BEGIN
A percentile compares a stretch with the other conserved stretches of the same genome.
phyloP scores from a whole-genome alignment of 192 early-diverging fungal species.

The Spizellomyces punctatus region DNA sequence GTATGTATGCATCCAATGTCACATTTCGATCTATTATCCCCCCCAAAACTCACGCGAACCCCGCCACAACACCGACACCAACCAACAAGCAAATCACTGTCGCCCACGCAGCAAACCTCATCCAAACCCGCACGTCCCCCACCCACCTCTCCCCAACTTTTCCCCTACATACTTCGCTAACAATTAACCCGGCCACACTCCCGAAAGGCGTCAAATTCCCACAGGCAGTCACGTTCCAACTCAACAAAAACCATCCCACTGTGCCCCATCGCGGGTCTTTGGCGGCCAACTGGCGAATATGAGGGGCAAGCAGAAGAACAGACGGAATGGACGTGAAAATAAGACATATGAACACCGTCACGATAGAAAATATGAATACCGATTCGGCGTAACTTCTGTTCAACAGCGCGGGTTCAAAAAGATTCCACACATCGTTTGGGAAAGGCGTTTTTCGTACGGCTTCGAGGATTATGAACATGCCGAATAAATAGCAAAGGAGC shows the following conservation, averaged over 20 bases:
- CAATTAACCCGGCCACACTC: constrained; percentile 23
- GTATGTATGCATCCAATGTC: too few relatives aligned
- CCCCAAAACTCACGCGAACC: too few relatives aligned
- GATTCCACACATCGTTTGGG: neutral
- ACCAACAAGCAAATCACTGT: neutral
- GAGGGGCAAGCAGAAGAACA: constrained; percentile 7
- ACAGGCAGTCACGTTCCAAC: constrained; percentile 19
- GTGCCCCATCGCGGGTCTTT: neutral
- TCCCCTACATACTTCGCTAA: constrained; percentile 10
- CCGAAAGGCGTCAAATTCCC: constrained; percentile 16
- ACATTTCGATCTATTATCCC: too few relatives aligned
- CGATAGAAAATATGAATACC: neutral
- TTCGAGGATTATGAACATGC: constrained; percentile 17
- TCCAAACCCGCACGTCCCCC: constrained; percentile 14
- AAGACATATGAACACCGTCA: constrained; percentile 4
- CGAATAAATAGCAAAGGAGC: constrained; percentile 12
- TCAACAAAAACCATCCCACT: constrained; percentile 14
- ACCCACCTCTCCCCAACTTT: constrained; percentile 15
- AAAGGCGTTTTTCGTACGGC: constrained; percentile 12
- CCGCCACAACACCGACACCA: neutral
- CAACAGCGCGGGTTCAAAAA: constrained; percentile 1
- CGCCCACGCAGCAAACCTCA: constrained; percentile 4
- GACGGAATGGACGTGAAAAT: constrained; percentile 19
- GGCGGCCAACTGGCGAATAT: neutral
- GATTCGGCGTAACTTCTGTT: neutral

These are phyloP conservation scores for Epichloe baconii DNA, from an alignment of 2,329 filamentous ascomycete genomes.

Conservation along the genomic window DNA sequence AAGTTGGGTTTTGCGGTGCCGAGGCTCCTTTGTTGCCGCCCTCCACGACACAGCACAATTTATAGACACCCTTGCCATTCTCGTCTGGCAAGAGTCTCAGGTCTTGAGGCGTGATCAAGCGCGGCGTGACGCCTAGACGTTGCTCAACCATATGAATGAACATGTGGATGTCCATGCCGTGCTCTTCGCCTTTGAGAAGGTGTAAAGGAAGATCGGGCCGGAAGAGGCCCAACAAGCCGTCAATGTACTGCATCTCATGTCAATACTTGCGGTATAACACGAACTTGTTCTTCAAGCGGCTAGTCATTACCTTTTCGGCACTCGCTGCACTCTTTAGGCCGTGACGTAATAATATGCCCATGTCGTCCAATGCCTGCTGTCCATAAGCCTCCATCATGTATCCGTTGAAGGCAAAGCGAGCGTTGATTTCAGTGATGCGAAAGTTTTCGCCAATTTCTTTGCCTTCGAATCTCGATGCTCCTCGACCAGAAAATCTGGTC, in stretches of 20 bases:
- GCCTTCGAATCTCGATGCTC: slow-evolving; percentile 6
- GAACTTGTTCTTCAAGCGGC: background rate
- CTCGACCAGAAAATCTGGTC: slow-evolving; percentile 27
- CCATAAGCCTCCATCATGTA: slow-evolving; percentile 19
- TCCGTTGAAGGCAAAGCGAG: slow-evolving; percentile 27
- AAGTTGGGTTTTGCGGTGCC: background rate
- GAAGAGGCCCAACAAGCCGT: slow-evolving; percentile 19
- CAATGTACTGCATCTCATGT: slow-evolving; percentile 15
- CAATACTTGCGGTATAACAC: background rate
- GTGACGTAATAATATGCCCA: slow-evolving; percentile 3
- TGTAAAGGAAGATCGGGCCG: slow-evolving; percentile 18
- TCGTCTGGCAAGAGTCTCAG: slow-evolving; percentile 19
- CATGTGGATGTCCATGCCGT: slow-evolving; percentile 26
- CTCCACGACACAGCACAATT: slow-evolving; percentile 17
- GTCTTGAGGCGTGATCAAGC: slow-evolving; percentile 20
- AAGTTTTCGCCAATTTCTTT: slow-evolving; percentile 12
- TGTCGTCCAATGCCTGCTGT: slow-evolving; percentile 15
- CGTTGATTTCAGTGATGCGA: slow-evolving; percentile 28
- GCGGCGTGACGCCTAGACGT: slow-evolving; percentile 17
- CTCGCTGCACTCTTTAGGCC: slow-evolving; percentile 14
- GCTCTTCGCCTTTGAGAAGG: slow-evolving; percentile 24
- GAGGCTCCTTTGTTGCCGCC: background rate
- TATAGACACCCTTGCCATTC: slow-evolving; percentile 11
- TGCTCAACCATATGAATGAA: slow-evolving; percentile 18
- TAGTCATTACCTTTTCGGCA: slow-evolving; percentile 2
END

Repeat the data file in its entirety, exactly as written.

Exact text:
A percentile compares a stretch with the other conserved stretches of the same genome.
phyloP scores from a whole-genome alignment of 192 early-diverging fungal species.

The Spizellomyces punctatus region DNA sequence GTATGTATGCATCCAATGTCACATTTCGATCTATTATCCCCCCCAAAACTCACGCGAACCCCGCCACAACACCGACACCAACCAACAAGCAAATCACTGTCGCCCACGCAGCAAACCTCATCCAAACCCGCACGTCCCCCACCCACCTCTCCCCAACTTTTCCCCTACATACTTCGCTAACAATTAACCCGGCCACACTCCCGAAAGGCGTCAAATTCCCACAGGCAGTCACGTTCCAACTCAACAAAAACCATCCCACTGTGCCCCATCGCGGGTCTTTGGCGGCCAACTGGCGAATATGAGGGGCAAGCAGAAGAACAGACGGAATGGACGTGAAAATAAGACATATGAACACCGTCACGATAGAAAATATGAATACCGATTCGGCGTAACTTCTGTTCAACAGCGCGGGTTCAAAAAGATTCCACACATCGTTTGGGAAAGGCGTTTTTCGTACGGCTTCGAGGATTATGAACATGCCGAATAAATAGCAAAGGAGC shows the following conservation, averaged over 20 bases:
- CAATTAACCCGGCCACACTC: constrained; percentile 23
- GTATGTATGCATCCAATGTC: too few relatives aligned
- CCCCAAAACTCACGCGAACC: too few relatives aligned
- GATTCCACACATCGTTTGGG: neutral
- ACCAACAAGCAAATCACTGT: neutral
- GAGGGGCAAGCAGAAGAACA: constrained; percentile 7
- ACAGGCAGTCACGTTCCAAC: constrained; percentile 19
- GTGCCCCATCGCGGGTCTTT: neutral
- TCCCCTACATACTTCGCTAA: constrained; percentile 10
- CCGAAAGGCGTCAAATTCCC: constrained; percentile 16
- ACATTTCGATCTATTATCCC: too few relatives aligned
- CGATAGAAAATATGAATACC: neutral
- TTCGAGGATTATGAACATGC: constrained; percentile 17
- TCCAAACCCGCACGTCCCCC: constrained; percentile 14
- AAGACATATGAACACCGTCA: constrained; percentile 4
- CGAATAAATAGCAAAGGAGC: constrained; percentile 12
- TCAACAAAAACCATCCCACT: constrained; percentile 14
- ACCCACCTCTCCCCAACTTT: constrained; percentile 15
- AAAGGCGTTTTTCGTACGGC: constrained; percentile 12
- CCGCCACAACACCGACACCA: neutral
- CAACAGCGCGGGTTCAAAAA: constrained; percentile 1
- CGCCCACGCAGCAAACCTCA: constrained; percentile 4
- GACGGAATGGACGTGAAAAT: constrained; percentile 19
- GGCGGCCAACTGGCGAATAT: neutral
- GATTCGGCGTAACTTCTGTT: neutral

These are phyloP conservation scores for Epichloe baconii DNA, from an alignment of 2,329 filamentous ascomycete genomes.

Conservation along the genomic window DNA sequence AAGTTGGGTTTTGCGGTGCCGAGGCTCCTTTGTTGCCGCCCTCCACGACACAGCACAATTTATAGACACCCTTGCCATTCTCGTCTGGCAAGAGTCTCAGGTCTTGAGGCGTGATCAAGCGCGGCGTGACGCCTAGACGTTGCTCAACCATATGAATGAACATGTGGATGTCCATGCCGTGCTCTTCGCCTTTGAGAAGGTGTAAAGGAAGATCGGGCCGGAAGAGGCCCAACAAGCCGTCAATGTACTGCATCTCATGTCAATACTTGCGGTATAACACGAACTTGTTCTTCAAGCGGCTAGTCATTACCTTTTCGGCACTCGCTGCACTCTTTAGGCCGTGACGTAATAATATGCCCATGTCGTCCAATGCCTGCTGTCCATAAGCCTCCATCATGTATCCGTTGAAGGCAAAGCGAGCGTTGATTTCAGTGATGCGAAAGTTTTCGCCAATTTCTTTGCCTTCGAATCTCGATGCTCCTCGACCAGAAAATCTGGTC, in stretches of 20 bases:
- GCCTTCGAATCTCGATGCTC: slow-evolving; percentile 6
- GAACTTGTTCTTCAAGCGGC: background rate
- CTCGACCAGAAAATCTGGTC: slow-evolving; percentile 27
- CCATAAGCCTCCATCATGTA: slow-evolving; percentile 19
- TCCGTTGAAGGCAAAGCGAG: slow-evolving; percentile 27
- AAGTTGGGTTTTGCGGTGCC: background rate
- GAAGAGGCCCAACAAGCCGT: slow-evolving; percentile 19
- CAATGTACTGCATCTCATGT: slow-evolving; percentile 15
- CAATACTTGCGGTATAACAC: background rate
- GTGACGTAATAATATGCCCA: slow-evolving; percentile 3
- TGTAAAGGAAGATCGGGCCG: slow-evolving; percentile 18
- TCGTCTGGCAAGAGTCTCAG: slow-evolving; percentile 19
- CATGTGGATGTCCATGCCGT: slow-evolving; percentile 26
- CTCCACGACACAGCACAATT: slow-evolving; percentile 17
- GTCTTGAGGCGTGATCAAGC: slow-evolving; percentile 20
- AAGTTTTCGCCAATTTCTTT: slow-evolving; percentile 12
- TGTCGTCCAATGCCTGCTGT: slow-evolving; percentile 15
- CGTTGATTTCAGTGATGCGA: slow-evolving; percentile 28
- GCGGCGTGACGCCTAGACGT: slow-evolving; percentile 17
- CTCGCTGCACTCTTTAGGCC: slow-evolving; percentile 14
- GCTCTTCGCCTTTGAGAAGG: slow-evolving; percentile 24
- GAGGCTCCTTTGTTGCCGCC: background rate
- TATAGACACCCTTGCCATTC: slow-evolving; percentile 11
- TGCTCAACCATATGAATGAA: slow-evolving; percentile 18
- TAGTCATTACCTTTTCGGCA: slow-evolving; percentile 2